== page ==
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Some of what's been said about the Ross rifle

Some of what's been said about the Ross rifleCanadian-made, WWI-era Ross rifles, owned by collector Bob McCormick, are shown at his home in Haldimand, Ont., on Thursday, August 7, 2014. When soldiers in the throes of battle discard their rifles and pluck a different weapon from the hands of dead allies, there's clearly a serious problem. So it was with the Ross rifle, the weapon that Canadian soldiers took with them to the start of the First World War a century ago. THE CANADIAN PRESS/Aaron Lynett

Some quotes about the ill-fated Ross rifle used by Canadian soldiers during the early years of the First World War:

"They are fantastic rifles for sportsmen." — Ian McCollum, an Arizona-based firearms expert who has experimented with the Ross.

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"In a number of ways. it got the raw end of the stick, but as it was built it was not the best choice for the Canadian military." — McCollum.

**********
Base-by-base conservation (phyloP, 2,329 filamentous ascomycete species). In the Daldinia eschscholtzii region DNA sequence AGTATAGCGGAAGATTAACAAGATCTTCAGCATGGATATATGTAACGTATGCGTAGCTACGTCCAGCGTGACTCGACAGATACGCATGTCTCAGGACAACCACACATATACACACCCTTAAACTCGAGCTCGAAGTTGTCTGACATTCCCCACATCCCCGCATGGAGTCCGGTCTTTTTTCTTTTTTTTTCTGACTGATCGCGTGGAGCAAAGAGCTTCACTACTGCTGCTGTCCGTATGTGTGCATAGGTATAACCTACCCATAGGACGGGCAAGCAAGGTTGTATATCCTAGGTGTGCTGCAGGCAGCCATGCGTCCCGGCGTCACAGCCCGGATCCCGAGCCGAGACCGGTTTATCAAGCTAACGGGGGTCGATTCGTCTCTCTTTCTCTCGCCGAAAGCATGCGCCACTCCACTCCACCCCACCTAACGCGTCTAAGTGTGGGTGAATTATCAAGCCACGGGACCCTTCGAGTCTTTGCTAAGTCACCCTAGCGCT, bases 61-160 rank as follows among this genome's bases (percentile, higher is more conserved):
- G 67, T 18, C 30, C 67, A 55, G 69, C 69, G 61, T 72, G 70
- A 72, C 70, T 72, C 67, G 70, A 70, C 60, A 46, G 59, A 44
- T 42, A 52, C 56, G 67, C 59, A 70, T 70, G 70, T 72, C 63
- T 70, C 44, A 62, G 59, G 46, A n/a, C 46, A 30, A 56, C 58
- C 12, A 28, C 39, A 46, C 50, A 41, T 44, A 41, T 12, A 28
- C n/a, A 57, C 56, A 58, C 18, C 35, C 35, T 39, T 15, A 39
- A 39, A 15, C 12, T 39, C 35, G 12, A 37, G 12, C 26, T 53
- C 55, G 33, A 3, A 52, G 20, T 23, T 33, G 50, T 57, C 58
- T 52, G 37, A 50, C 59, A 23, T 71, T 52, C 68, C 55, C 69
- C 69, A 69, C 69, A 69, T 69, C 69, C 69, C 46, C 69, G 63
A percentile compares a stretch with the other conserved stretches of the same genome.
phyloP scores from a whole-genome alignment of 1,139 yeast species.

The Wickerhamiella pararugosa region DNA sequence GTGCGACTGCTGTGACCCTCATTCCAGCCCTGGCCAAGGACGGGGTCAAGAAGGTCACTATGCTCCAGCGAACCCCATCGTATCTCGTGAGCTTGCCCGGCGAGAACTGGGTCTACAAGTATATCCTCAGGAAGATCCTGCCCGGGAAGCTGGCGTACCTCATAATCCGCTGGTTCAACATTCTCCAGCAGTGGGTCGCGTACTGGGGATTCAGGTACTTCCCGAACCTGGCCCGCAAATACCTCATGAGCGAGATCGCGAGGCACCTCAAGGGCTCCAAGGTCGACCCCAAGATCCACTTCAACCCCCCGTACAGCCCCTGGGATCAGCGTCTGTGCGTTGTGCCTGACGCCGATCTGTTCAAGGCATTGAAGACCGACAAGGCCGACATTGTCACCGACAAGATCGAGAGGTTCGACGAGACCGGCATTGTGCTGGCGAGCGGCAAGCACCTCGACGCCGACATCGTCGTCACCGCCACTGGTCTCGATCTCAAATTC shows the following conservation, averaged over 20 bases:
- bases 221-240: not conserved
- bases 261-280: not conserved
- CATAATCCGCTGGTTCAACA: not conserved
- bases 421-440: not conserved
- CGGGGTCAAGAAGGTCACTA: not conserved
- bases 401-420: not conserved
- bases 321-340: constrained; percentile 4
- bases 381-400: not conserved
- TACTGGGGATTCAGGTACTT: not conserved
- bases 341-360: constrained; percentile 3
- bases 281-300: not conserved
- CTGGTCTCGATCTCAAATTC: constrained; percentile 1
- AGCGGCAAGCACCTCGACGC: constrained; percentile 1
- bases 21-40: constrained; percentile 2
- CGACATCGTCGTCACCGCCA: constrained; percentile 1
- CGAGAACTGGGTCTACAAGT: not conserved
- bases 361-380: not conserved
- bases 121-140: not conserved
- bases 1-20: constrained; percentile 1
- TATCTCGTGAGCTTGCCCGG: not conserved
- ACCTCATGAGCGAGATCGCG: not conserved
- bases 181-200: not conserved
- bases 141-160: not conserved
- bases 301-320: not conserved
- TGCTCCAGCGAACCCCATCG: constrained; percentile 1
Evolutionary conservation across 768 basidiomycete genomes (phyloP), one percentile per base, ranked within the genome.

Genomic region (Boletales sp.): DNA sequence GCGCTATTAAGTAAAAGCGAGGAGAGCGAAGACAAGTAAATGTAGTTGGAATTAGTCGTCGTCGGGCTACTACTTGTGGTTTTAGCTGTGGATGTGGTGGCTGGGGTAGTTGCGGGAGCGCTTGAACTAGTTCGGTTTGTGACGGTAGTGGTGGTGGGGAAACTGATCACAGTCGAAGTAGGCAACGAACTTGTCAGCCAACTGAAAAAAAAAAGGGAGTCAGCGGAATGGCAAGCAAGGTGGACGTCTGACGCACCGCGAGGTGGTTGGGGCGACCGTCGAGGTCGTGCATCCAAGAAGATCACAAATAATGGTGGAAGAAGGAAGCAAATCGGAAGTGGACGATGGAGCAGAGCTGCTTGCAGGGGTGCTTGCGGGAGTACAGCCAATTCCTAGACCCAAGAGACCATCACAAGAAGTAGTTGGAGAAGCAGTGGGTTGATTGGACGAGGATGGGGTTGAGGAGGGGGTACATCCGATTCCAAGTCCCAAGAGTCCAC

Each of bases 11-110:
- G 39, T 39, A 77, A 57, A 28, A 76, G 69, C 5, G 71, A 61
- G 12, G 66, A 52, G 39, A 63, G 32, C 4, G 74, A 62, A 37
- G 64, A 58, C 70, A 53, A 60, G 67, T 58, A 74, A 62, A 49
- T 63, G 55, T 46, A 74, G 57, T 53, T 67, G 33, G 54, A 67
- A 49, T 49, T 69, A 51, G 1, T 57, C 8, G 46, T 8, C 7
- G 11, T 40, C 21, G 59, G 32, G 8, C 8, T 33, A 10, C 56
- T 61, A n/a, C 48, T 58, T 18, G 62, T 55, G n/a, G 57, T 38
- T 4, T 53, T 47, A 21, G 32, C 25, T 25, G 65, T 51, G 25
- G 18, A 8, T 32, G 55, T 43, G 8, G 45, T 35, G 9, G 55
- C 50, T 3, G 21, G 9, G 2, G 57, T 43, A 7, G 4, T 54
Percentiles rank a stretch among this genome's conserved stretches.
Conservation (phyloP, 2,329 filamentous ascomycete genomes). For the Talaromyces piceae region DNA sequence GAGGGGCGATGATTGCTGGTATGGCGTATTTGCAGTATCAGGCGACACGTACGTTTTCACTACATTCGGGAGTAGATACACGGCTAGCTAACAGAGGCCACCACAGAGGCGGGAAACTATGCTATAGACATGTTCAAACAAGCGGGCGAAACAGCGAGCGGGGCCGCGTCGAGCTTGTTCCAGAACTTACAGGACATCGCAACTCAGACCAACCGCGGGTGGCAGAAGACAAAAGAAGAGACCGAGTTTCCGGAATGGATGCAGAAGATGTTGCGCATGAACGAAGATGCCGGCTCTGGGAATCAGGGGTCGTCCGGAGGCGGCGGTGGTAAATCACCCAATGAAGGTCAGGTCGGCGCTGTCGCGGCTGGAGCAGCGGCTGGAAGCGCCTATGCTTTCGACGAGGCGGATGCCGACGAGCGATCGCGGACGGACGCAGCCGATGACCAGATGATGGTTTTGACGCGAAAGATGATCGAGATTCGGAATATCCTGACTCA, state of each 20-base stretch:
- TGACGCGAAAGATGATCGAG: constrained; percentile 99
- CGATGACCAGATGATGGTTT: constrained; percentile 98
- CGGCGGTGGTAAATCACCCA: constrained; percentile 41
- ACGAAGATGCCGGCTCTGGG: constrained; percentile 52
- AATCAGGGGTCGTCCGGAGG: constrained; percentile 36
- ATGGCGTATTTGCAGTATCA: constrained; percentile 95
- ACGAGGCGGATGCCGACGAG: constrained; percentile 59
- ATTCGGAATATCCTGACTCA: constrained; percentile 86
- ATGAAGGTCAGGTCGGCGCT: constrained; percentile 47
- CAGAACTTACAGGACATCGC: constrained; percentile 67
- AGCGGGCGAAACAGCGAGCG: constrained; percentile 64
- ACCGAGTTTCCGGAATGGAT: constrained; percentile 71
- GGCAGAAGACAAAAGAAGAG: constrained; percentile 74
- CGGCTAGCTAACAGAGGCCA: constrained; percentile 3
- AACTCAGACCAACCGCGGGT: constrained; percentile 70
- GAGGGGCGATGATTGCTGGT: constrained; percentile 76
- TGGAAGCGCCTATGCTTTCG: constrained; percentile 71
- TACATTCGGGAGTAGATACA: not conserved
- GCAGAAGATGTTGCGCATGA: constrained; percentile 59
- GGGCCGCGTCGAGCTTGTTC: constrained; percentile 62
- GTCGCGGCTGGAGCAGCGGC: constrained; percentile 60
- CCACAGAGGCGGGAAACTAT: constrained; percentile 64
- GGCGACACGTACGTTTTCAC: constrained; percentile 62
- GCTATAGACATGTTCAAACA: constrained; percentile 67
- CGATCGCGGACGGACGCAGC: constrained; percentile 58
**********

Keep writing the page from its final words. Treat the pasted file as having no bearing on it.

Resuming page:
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"If the Ross was supplied with good Canadian ammo, that wasn't a problem. The problem was there wasn't enough of that ammo and logistics simply dictated that guys with the Ross would end up with British ammo sooner or later." McCollum, explaining that the Ross tended to jam when firing British cartridges which were sometimes slightly oversized.

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"During the repeated attacks, the Canadians became frustrated with the failure of their Ross rifles. They jammed after firing, at most, three rounds. To force the bolt open, a man had to lie down and take his heel to it." — Arthur Bishop, writing about Canadians and the poison gas attacks at Ypres in his book, "Canada's Glory, Battles that Forged a Nation."

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"It is not surprising that many of the 1st Division armed themselves with with Lee-Enfield rifles acquired from British casualties." — Historian G.W.L. Nicholson in the 1962 official history of the Canadian Army in the First World War.

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"The Ross rifle lived up to its reputation as a target rifle, accurate and effective in the hands of a marksman; but unfortunately it also lived up to and enhanced its record for jamming, and a rifle which jammed in such circumstance was damned." — Canadian military historian Fortescue Duguid, writing in the 1930s about the Ypres battles.

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"The seriousness of its shortcomings as a service arm was only appreciated after trial in the trenches had superseded experimentation on the ranges or in the laboratory." — Duguid.

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